1692 | Port Royal

Fear and Trembling

Repenting amidst the shaking of the earth.

Dear Friend,

I doubt not but you have heard of the dreadful calamity that has befallen this island by a terrible earthquake on the seventh instant, which has thrown down almost all the houses, churches, sugarworks, mills, and bridges in the island.

I had been at prayers, which I did every day since I was rector of Port Royal, to keep up some show of religion among a most ungodly and debauched people, and was gone to a place near the church, where the merchants used to meet, and where the president of the council then was.

To this gentleman’s friendship, under the direction of the gracious and overruling will of Providence, I ascribe my own happy and, I may add, miraculous escape; for by his pressing instances, I was prevailed upon to decline an invitation, which I had before accepted, to dine with Captain Rudend, whose house upon the first concussion sunk into the sea, and with it his wife, his children, himself, and all that were with him, who every soul perished in this general, this dreadful devastation. Had I been of the number of his guests, my fate had been involved in theirs. But, to return, we had scarce dined at the president’s before I felt the earth begin to heave and roll under me. Said I, “Lord, Sir, what’s this?” He replied, very composedly, “It is an earthquake, be not afraid, it will soon be over.” But it increased and we heard the church and tower fall, upon which we ran to save ourselves. I quickly lost him and made toward Morgan’s Fort, which, being a wide open place, I thought to be there secure from the falling houses. But as I made toward it, I saw the earth open and swallow up a multitude of people, and the sea mounting in upon us over the fortifications.

I then laid aside all thoughts of escaping and resolved to make toward my own lodging, there to meet death in as good a posture as I could. From the place where I was, I was forced to cross and run through two or three very narrow streets. The houses and walls fell on each side of me; some bricks came rolling over my shoes but none hurt me. When I came to my lodging, I found all things in the order I had left them. I then went to my balcony to view the street in which our house stood, and saw never a house down there, nor the ground so much as cracked. The people seeing me cried out to come and pray with them. When I came into the street, everyone laid hold on my clothes and embraced me, so that I was almost stifled with their kindness. I persuaded them at last to kneel down and make a large ring, which they did. I prayed with them near an hour, when I was almost spent with the heat of the sun and the exercise. They then brought me a chair, the earth working all the while with new motions and tremblings, like the rollings of the sea.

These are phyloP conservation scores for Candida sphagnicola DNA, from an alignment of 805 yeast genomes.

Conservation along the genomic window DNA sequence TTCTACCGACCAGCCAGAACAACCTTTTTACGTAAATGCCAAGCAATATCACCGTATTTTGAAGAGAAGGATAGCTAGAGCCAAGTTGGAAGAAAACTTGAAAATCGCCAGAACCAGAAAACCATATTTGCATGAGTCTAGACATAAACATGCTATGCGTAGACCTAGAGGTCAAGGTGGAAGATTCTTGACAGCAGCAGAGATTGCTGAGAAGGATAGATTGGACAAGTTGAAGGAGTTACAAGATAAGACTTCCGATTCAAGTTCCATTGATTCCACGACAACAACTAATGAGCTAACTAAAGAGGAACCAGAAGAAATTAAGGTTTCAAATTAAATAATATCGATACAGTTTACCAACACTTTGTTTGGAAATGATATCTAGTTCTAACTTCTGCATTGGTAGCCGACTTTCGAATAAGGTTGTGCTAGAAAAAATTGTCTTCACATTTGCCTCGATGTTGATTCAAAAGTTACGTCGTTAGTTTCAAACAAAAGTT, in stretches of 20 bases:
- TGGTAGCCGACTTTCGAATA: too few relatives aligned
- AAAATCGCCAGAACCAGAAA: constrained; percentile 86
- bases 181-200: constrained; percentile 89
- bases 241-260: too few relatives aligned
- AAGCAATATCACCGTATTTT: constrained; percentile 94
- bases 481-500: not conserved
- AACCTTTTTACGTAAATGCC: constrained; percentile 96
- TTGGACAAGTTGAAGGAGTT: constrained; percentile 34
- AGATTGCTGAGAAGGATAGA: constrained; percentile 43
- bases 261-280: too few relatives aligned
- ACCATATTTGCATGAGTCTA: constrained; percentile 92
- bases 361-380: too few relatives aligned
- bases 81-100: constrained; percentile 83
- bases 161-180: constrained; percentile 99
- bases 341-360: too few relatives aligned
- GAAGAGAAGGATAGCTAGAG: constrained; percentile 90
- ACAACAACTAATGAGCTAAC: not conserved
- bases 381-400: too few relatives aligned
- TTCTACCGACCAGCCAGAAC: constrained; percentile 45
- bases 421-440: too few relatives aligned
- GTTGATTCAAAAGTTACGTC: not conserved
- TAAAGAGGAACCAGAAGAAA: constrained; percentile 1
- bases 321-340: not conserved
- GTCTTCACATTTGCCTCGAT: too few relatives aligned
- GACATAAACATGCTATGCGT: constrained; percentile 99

By that time I had been half an hour longer with them, in setting before them their sins and heinous provocations, and seriously exhorting them to repentance, there came some merchants of the place who desired me to go aboard some ship in the harbor and refresh myself, telling me that they had a boat to carry me off. I found the sea had swallowed up the wharf. I continued in the ship that night, but could not sleep for the returns of the earthquake almost every hour, which made all the guns in the ship to jar and rattle.